The six-month dispute with Express Scripts (NASDAQ:ESRX) took its toll on Walgreens' (WAG) recently released first quarter fiscal 2012 results. The company’s bottom-line was impacted by 2 cents per share from the loss of pharmacy sales and expenses associated with the dispute.
If a contract renewal is not finalized, effective January 1, 2012, Walgreens' 7,800 pharmacies will not be a part of Express Scripts’ pharmacy provider network. The contract accounted for $5.3 billion of sales in fiscal 2011 as Express Scripts processed 88 million prescriptions filled by Walgreens. In the recently concluded quarter the pharmacy benefit manager processed as much as 26 million prescriptions from Walgreens. The wrangle would undoubtedly have an adverse impact on Walgreens' sales, earnings and cash flow, going by the company’s recently filed 10Q.
However, the company is preparing for a life without the Express Scripts contract. To minimize the impact, Walgreens is working on retaining some of Express Scripts’ clients, expanding its business with other payers and customers and implementing cost control initiatives. The company is reassured by the fact that more than 100 of Express Scripts clients, encompassing health plans and employers, would continue with Walgreens pharmacies in 2012. This will enable the company to retain 10 million prescriptions annually and maintain 97-99% of 2011 prescription volumes at fiscal 2012 end. This guidance takes into account the loss of Express Scripts clients such as the Department of Defense Tricare plan and WellPoint (WLP).
Considering that almost 75% of the business from Express Scripts’ clients would be lost, Walgreens expects to offset 50% of gross profit reduction in fiscal 2012 through leveraging selling, general and administrative expenses and cost of goods sold. However, the majority of these cost cuts would only begin to take effect from the latter half of fiscal 2012. Additional reimbursement pressure may crop up for Walgreens if the proposed merger between Express Scripts and Medco Health Solutions (NYSE:MHS) goes through.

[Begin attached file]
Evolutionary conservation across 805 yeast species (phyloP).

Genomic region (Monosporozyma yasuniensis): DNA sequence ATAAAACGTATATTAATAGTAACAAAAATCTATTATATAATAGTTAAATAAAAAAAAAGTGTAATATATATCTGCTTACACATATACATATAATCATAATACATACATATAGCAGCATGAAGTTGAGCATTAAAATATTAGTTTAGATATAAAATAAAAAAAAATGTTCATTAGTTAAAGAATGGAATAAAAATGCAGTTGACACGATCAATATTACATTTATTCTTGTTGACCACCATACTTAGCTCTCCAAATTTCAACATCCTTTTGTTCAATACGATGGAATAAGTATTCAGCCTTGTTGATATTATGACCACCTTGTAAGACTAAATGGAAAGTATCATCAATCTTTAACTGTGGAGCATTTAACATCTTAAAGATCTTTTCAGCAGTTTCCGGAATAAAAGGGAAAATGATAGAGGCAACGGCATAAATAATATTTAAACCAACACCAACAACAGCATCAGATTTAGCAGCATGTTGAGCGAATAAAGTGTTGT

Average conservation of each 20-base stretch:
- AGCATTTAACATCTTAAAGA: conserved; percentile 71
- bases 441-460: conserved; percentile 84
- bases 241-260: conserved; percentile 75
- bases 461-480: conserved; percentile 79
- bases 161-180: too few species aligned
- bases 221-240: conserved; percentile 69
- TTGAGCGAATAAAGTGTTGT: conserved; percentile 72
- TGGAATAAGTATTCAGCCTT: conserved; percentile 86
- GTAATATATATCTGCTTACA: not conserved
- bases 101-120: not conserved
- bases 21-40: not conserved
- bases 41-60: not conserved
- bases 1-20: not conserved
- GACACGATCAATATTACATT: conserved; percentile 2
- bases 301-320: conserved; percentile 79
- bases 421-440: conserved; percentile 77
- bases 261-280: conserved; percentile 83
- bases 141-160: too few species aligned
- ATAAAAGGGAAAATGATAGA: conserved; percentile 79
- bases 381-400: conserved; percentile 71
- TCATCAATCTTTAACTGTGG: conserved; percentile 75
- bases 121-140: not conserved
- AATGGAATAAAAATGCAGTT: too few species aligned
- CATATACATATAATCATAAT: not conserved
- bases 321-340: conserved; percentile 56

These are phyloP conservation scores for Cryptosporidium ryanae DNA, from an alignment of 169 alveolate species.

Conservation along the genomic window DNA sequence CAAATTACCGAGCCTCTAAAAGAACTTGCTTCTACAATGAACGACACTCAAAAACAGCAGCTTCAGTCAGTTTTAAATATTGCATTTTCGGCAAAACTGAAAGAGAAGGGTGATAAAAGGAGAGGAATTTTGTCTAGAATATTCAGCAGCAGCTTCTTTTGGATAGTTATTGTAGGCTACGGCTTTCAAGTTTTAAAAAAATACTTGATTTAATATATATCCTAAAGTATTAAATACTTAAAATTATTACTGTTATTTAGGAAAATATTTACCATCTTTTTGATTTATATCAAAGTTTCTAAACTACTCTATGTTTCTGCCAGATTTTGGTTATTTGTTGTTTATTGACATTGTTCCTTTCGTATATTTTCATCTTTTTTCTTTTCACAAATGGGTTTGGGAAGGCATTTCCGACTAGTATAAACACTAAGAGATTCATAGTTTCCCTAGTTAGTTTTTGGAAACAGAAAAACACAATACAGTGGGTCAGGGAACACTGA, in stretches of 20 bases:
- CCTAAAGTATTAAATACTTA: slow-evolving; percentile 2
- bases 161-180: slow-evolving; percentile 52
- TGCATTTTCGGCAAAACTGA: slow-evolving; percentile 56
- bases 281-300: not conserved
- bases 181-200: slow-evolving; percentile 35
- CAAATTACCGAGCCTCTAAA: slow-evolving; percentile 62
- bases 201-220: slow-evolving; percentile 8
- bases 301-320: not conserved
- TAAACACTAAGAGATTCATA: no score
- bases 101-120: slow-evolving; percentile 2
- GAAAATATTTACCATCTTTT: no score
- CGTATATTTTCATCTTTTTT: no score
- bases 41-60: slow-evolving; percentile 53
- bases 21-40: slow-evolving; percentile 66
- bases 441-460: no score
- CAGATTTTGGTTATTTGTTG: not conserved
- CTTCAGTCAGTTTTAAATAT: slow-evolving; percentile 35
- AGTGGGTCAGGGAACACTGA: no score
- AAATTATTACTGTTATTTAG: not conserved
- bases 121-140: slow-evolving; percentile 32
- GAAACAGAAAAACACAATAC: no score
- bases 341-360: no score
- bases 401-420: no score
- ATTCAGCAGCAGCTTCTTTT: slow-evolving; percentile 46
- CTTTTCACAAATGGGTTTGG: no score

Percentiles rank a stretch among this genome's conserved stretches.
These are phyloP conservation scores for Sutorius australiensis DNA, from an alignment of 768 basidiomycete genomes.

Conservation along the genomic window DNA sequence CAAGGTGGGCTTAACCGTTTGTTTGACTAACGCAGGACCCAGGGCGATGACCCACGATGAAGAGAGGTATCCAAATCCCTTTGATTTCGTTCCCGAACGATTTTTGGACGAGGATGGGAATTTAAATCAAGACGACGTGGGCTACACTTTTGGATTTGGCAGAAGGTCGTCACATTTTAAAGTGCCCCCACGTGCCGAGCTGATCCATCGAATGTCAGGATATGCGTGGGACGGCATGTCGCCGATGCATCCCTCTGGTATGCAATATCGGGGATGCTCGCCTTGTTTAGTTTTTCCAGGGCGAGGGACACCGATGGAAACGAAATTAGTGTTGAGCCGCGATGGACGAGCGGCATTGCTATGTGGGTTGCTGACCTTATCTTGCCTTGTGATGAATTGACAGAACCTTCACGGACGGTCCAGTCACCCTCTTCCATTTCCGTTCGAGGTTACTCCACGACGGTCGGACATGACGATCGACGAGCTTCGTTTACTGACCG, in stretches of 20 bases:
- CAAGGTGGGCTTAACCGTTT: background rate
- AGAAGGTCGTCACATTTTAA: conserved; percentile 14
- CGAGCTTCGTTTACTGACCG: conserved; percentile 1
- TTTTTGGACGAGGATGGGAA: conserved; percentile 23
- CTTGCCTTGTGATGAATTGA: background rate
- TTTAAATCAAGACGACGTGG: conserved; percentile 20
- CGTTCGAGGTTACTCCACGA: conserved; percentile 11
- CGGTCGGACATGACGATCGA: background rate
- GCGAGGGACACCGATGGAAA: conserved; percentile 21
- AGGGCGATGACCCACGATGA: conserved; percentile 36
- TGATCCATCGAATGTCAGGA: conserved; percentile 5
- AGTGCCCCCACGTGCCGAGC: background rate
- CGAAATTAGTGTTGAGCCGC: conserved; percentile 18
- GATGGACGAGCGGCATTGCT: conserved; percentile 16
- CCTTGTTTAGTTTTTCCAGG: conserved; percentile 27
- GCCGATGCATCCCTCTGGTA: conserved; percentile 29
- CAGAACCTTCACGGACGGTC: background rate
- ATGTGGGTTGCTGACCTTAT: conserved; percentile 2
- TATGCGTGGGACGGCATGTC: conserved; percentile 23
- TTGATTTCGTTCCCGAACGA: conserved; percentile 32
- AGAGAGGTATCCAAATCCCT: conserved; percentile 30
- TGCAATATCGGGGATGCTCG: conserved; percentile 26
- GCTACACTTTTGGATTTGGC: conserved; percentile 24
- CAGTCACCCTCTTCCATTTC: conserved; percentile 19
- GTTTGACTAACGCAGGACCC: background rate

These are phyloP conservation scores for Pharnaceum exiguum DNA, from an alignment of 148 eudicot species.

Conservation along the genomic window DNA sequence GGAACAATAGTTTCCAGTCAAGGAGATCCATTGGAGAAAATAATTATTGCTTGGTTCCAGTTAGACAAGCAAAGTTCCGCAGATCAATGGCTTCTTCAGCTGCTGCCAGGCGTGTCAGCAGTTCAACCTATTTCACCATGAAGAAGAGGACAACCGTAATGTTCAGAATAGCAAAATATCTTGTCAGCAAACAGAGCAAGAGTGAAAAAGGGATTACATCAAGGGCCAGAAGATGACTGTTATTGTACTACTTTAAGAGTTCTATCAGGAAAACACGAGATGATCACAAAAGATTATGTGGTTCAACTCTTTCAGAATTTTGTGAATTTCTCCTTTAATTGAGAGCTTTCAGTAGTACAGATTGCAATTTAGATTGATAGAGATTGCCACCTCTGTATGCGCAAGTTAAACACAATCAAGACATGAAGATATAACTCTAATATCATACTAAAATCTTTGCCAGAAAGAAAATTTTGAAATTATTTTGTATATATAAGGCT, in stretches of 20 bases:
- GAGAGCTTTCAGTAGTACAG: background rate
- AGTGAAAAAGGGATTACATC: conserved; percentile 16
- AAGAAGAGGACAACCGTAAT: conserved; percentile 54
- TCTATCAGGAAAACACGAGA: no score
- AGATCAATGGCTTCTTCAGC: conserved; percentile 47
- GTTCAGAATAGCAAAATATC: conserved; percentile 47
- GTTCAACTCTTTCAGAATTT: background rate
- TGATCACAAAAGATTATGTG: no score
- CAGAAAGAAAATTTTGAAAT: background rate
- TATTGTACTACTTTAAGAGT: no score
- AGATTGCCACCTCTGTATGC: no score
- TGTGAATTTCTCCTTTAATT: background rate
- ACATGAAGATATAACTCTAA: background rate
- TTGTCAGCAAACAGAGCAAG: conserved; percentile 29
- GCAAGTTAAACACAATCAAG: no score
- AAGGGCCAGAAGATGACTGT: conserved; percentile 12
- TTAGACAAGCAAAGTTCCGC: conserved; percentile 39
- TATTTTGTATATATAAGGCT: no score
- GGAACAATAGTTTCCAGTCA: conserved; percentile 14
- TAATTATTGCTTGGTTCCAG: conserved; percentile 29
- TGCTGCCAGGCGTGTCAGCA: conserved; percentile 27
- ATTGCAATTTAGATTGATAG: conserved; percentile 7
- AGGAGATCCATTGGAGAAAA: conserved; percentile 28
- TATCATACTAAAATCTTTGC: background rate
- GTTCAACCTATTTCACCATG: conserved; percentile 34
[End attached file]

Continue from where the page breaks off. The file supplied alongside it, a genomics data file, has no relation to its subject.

In cut-throat competition, major retailers are leaving no stone unturned to lure away Express Scripts patients who would otherwise lose access to Walgreens pharmacies beginning 2012. Jewel-Osco, a Supervalu (NYSE:SVU) company, has asked Walgreens customers to switch to its 173 stores and is also planning to hire additional manpower to cater to these new patients. CVS Caremark (NYSE:CVS) with its 7,304 retail drugstores, is also in this race.
Walgreens is working toward establishing itself as a leading provider of pharmacy and health and wellness solutions. Despite its best efforts, the loss of the Express Scripts contract, which accounted for 7.3% of total sales in fiscal 2011, will dent the company’s financials. Although the company is expecting to retain 75% of its business, we await further clarity regarding this.
On a long-term horizon, we are nonetheless optimistic about Walgreens. The company expects gross margins to improve in the second half of fiscal 2012 based on new generic drug introduction. Moreover, a strong cash balance enables the company to reward its shareholders through share buybacks and incremental dividends. In the last eight years, the company’s dividend has grown at a compound annual growth rate (CAGR) of nearly 22%.
Currently we are Neutral on Walgreens, in line with the short-term Zacks No. 3 Rank (Hold).
WALGREENS CO (WAG): Free Stock Analysis Report